Robert L. Snyder



The goal of our Genomics Initiative is to provide students with experience in one of the most rapidly growing areas of biology. Genomics is an integrative science relying heavily of the disciplines of genetics, biochemistry and information sciences.  Geneticists have acquired or are acquiring the full genome sequences of over 35,000 different organisms across nearly 11,000 different species. This data provides invaluable biological information about organisms that are near and dear to us, including pathogens, food crops, biofuel generating microbes, and even humans (the genomes of at least 187 different humans have been fully sequenced to date). As the cost of DNA sequencing continues to drop and the amount of genome sequence data continues to grow, there is an enormous need for trained biologists to generate and analyze genome sequences.

Our Genomics Initiative is unique among SUNY and North Country colleges, and as such will attract prospective students to SUNY Potsdam. It will also help retain students once they are at SUNY Potsdam, including students interested in a health sciences career. In fact, many health care experts have speculated that in the near future, personal genome sequences will be a part of everyone’s medical records. Therefore, our health profession students will be well-trained when this becomes a reality.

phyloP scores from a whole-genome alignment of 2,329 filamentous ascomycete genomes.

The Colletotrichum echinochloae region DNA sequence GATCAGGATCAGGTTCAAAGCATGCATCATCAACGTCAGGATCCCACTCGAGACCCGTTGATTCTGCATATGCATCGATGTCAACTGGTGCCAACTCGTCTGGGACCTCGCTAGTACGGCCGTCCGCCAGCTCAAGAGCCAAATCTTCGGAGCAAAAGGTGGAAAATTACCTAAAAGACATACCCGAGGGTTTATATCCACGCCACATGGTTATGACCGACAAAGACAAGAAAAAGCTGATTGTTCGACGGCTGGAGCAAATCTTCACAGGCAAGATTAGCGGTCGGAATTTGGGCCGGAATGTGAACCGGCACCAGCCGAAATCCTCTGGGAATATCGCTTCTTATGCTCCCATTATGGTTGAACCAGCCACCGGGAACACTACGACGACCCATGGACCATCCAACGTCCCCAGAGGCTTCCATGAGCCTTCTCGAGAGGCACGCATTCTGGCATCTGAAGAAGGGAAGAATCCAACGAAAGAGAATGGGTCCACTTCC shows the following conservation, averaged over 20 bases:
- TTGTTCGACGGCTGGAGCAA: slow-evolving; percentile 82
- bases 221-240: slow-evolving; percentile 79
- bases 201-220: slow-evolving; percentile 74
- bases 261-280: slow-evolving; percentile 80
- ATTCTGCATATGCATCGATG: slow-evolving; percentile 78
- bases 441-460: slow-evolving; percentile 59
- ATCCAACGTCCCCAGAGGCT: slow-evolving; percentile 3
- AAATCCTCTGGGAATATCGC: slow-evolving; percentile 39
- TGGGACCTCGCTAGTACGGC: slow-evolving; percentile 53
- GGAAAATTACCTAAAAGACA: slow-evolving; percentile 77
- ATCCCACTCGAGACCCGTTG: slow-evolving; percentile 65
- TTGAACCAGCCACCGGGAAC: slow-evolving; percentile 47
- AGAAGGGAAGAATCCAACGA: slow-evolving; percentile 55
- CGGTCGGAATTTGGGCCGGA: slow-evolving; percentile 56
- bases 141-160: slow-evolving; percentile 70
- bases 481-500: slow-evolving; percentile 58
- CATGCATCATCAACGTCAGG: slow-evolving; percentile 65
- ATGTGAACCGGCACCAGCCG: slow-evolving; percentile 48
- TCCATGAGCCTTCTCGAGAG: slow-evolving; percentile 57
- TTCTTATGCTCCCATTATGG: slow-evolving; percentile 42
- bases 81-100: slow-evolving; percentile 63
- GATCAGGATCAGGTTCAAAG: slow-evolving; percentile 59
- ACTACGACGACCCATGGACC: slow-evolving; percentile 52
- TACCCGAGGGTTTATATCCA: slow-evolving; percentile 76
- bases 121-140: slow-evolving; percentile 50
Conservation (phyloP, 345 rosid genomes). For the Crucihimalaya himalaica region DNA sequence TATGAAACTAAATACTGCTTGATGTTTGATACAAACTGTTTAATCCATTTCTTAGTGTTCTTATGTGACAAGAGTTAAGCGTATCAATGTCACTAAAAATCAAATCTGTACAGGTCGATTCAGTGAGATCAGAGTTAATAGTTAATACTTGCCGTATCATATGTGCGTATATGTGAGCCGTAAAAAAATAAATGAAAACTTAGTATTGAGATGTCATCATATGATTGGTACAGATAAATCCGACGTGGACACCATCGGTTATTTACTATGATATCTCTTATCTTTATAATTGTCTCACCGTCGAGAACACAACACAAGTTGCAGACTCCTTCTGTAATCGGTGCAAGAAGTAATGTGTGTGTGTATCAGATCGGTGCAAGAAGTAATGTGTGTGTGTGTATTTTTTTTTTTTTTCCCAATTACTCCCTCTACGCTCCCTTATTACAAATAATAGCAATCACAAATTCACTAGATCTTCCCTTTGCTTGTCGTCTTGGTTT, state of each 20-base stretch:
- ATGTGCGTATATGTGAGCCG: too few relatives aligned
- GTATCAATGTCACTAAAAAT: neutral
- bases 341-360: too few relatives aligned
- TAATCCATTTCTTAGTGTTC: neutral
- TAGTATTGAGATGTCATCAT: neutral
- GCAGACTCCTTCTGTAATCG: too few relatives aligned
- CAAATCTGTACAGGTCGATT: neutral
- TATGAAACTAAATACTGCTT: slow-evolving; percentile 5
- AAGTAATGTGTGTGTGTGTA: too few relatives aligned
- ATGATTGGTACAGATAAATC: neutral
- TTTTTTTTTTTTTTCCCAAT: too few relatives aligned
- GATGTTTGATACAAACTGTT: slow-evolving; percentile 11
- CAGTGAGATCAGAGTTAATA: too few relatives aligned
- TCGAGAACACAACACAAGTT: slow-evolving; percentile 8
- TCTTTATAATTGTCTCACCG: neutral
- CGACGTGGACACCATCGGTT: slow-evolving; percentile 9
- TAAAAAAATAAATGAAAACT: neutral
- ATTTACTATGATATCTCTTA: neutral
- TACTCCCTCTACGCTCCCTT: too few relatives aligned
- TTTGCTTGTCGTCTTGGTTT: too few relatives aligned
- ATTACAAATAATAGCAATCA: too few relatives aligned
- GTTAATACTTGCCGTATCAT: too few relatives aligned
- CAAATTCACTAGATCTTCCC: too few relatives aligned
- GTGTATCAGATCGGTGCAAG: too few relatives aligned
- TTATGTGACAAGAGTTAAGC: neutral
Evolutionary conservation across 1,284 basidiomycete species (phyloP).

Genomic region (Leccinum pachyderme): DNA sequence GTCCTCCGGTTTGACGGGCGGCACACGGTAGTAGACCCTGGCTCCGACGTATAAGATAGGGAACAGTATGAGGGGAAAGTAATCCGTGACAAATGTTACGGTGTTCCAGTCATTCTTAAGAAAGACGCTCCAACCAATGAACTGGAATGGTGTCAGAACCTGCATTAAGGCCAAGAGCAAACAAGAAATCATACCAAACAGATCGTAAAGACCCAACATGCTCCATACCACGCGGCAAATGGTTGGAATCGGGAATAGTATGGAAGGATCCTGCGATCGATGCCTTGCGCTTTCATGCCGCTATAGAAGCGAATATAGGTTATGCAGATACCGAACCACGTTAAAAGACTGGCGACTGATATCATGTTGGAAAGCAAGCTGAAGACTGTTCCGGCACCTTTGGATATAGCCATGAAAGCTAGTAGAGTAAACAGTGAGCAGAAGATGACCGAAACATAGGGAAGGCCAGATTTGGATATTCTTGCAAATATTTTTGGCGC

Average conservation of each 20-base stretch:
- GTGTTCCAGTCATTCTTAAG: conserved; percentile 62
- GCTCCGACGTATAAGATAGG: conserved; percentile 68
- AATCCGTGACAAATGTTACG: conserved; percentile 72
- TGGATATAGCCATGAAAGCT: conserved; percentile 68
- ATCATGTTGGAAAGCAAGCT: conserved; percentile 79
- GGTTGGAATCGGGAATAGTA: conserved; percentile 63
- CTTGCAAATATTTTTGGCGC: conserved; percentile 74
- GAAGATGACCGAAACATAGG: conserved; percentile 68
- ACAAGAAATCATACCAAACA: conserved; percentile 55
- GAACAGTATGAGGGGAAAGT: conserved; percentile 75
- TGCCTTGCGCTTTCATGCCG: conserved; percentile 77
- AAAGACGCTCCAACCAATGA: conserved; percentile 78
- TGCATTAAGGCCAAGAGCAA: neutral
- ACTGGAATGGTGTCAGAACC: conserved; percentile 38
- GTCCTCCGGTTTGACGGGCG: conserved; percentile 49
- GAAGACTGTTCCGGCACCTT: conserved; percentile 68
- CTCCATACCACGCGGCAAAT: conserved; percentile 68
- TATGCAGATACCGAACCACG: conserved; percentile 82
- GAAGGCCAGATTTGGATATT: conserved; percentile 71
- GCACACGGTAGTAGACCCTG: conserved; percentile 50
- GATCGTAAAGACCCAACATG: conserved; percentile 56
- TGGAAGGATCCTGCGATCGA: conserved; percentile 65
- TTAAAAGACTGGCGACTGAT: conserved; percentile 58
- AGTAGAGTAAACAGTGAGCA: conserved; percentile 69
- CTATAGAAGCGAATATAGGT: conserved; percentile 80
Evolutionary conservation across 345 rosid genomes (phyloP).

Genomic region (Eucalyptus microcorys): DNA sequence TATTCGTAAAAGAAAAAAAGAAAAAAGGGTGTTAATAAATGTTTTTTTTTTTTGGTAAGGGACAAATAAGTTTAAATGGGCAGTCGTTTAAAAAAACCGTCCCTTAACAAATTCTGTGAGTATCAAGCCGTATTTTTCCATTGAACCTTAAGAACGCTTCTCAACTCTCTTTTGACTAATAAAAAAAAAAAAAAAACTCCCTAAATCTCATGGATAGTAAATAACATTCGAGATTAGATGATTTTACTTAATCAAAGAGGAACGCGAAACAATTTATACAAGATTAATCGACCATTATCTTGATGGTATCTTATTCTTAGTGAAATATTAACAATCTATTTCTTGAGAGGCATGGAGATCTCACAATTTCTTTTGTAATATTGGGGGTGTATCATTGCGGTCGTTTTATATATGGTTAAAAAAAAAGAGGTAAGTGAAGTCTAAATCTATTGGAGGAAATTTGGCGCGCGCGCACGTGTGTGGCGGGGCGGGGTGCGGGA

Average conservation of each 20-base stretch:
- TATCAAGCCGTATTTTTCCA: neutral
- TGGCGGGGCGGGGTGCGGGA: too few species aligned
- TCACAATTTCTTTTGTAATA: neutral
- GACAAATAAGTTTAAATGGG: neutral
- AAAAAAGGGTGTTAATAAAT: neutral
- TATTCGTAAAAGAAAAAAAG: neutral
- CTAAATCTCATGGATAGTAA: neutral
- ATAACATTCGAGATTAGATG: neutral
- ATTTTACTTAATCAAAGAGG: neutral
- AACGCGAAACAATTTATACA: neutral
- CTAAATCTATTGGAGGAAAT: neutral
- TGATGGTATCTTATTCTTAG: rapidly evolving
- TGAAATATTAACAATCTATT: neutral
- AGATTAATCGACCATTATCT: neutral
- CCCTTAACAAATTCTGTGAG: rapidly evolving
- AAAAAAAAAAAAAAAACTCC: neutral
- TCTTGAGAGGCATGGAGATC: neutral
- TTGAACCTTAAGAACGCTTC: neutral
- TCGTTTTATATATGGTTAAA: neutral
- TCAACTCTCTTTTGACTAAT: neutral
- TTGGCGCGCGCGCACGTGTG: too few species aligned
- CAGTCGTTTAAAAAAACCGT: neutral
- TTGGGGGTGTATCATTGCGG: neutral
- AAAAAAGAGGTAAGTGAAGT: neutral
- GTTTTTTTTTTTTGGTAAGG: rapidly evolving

Direct goals

  • Expose B.S. majors to the emerging field of genome science. 
  • Excite students with discovery-based research
  • Teach the current theories about how the haploid genome is organized (functional genomics)
  • Teach the current understanding of how proteins are encoded by a given genome (structural genomics)
  • Teach the applied side of genomics, including medical, pharmaceutical, conservation biology applications
  • Create a program in genomics

Indirect goals

  • Increase student recruitment
    • A genomics program would distinguish SUNY Potsdam from other comprehensive campuses
    • While the University Centers may offer genomics programs, we provide smaller class sizes and more faculty interaction.
  • Increase student retention
    • Added diversity to our program should help retain our students
    • Effective pedagogy should retain students in STEM fields
  • Teach skills that help B.S. majors find employment.
  • Prepare B.S. majors for graduate programs in such fields as Molecular Biology, Cell Biology, Bioinformatics and Genetics.

Progress to date

  • Genomics centered course offerings
    • BIOL 322 Introduction to Genomics (new course Spring 2015 – Dr. Snyder)
    • BIOL 455 Molecular Genetics (Fall – Dr. Trybula)
    • BIOL 480 Advance topics in Bacterial Genomics (Spring semester – co-taught Drs. Plague & Snyder). A hands-on independent research center course with students asking novel questions about bacterial genome evolution.
  • Resource development
    • We have attained access to a data pipeline and software support from the Genomics Education Partnership.  The GEP is supported by an HHMI grant. This allows us to operate without the overhead required to maintain a genomic lab and computing servers, a huge impediment for most campuses.
    • Dr. Snyder is participant in “Effective Implementation of a Classroom Undergraduate Research Experience (CURE)”, an NSF supported program awarded to Dr. Elgin at Washington University that is looking at bioinformatics approaches to engage and retain students in STEM fields.